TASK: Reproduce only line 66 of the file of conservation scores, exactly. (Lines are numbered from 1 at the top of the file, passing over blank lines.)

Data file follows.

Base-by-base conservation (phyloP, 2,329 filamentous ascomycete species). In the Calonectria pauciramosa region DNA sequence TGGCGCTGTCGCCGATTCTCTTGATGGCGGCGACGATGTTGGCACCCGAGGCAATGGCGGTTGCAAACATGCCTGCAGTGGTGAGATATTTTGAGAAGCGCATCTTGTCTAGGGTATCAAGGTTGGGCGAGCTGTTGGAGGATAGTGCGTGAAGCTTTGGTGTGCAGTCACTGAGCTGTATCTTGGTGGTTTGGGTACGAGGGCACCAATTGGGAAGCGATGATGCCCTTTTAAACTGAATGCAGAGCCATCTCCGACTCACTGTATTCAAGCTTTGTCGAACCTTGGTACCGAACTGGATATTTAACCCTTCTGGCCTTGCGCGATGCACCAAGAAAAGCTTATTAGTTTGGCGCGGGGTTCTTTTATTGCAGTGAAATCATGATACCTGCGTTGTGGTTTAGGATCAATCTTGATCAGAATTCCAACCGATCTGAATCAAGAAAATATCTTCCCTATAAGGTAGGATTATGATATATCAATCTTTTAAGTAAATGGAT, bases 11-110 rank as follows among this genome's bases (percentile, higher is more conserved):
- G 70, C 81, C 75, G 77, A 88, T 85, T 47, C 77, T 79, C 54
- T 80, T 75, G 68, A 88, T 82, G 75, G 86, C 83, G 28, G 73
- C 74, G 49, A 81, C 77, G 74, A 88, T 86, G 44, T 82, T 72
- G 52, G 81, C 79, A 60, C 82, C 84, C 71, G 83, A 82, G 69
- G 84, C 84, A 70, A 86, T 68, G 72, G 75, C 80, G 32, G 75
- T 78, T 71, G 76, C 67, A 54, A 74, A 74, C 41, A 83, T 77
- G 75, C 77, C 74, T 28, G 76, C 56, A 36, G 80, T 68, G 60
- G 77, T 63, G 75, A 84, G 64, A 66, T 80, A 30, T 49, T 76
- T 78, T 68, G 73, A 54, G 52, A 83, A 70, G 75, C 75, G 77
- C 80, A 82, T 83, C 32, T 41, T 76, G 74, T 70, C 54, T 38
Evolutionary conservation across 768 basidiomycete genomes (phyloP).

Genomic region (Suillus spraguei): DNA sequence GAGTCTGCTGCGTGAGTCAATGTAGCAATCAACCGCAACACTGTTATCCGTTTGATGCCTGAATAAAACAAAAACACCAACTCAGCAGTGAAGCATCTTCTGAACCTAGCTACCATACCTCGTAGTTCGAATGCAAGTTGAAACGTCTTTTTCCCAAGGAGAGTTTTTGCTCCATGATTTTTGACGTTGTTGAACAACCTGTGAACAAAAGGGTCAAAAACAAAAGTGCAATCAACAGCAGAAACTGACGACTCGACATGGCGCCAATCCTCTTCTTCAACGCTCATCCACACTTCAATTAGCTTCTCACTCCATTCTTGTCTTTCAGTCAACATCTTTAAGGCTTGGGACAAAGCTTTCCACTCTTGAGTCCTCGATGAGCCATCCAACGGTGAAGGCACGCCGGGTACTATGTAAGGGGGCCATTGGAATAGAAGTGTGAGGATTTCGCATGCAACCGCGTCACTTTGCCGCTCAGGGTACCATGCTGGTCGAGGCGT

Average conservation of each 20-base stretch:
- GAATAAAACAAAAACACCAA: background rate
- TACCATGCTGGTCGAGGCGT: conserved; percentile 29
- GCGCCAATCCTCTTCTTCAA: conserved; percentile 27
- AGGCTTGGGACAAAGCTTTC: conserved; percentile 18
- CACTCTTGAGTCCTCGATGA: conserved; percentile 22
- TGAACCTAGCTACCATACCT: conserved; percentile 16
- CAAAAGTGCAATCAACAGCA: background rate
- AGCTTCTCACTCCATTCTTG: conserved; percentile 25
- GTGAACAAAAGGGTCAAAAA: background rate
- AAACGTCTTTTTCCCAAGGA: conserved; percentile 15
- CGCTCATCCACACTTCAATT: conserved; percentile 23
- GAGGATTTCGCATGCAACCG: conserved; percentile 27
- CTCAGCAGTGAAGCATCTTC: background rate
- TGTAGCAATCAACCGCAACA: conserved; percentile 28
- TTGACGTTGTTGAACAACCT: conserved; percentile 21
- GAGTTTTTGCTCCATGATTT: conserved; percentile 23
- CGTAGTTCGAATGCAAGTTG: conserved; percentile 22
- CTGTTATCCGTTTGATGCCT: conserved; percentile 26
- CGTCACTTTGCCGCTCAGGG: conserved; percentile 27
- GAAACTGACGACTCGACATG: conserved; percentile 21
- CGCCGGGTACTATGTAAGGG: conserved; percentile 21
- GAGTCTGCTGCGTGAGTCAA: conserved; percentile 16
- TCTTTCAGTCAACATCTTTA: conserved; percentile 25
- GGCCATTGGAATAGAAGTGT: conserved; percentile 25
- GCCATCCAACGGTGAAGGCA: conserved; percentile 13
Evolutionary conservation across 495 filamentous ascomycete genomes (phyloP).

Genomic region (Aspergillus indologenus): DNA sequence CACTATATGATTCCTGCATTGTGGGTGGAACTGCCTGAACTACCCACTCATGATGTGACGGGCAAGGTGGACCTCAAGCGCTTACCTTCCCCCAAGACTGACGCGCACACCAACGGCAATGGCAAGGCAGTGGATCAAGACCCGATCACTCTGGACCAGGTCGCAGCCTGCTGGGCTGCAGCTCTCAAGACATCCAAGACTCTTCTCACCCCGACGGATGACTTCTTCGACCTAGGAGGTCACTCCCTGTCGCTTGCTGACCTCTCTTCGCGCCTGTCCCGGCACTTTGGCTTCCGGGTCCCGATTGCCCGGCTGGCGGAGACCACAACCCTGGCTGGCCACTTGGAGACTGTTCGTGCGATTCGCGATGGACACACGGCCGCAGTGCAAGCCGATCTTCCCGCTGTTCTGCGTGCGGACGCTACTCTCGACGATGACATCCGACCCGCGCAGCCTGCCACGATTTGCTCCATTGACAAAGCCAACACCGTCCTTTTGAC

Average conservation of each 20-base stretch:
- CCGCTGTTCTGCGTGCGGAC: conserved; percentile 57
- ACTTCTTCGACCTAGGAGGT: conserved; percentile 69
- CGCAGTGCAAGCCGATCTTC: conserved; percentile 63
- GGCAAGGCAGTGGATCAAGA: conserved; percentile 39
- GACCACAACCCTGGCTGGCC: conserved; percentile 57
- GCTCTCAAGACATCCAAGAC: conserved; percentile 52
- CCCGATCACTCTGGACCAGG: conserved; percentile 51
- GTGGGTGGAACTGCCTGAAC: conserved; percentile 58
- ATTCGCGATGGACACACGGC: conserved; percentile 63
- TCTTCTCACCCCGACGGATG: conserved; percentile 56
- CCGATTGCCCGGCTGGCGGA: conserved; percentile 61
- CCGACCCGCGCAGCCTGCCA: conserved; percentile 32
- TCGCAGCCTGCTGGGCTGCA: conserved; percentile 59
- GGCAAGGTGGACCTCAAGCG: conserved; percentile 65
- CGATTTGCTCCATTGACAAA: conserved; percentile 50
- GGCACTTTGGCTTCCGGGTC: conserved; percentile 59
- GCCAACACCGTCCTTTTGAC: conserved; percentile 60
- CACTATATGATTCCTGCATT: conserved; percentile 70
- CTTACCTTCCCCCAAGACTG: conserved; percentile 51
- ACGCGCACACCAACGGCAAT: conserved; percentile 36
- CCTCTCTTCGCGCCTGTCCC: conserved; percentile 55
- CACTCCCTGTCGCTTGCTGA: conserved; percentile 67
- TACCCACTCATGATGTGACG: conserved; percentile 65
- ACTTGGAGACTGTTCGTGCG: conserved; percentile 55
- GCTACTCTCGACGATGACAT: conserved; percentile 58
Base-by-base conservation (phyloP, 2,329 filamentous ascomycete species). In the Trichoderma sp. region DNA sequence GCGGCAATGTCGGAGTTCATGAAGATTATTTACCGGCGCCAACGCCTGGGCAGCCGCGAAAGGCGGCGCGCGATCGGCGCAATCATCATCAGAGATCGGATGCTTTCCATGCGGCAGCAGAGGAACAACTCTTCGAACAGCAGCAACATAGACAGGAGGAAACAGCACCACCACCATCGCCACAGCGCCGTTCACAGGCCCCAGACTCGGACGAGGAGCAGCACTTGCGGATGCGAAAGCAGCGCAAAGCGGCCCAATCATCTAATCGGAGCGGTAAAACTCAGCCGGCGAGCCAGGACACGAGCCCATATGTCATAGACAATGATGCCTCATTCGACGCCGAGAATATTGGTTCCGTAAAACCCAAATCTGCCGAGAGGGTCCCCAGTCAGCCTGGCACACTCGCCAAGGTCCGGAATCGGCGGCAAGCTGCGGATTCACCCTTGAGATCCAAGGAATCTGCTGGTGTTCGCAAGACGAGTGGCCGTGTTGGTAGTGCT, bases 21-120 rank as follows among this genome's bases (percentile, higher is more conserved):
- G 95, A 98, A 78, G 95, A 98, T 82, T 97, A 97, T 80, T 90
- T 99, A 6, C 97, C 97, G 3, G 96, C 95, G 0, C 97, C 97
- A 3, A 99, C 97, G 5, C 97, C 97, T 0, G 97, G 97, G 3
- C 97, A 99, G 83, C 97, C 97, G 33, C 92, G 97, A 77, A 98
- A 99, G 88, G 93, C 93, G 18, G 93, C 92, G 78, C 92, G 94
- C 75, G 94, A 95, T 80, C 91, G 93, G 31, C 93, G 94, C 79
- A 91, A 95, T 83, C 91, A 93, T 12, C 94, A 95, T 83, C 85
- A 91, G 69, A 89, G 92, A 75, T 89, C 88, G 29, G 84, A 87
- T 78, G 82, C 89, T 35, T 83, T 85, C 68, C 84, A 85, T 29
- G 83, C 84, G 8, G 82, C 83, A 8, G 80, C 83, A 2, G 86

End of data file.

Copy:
- ACTTGGAGACTGTTCGTGCG: conserved; percentile 55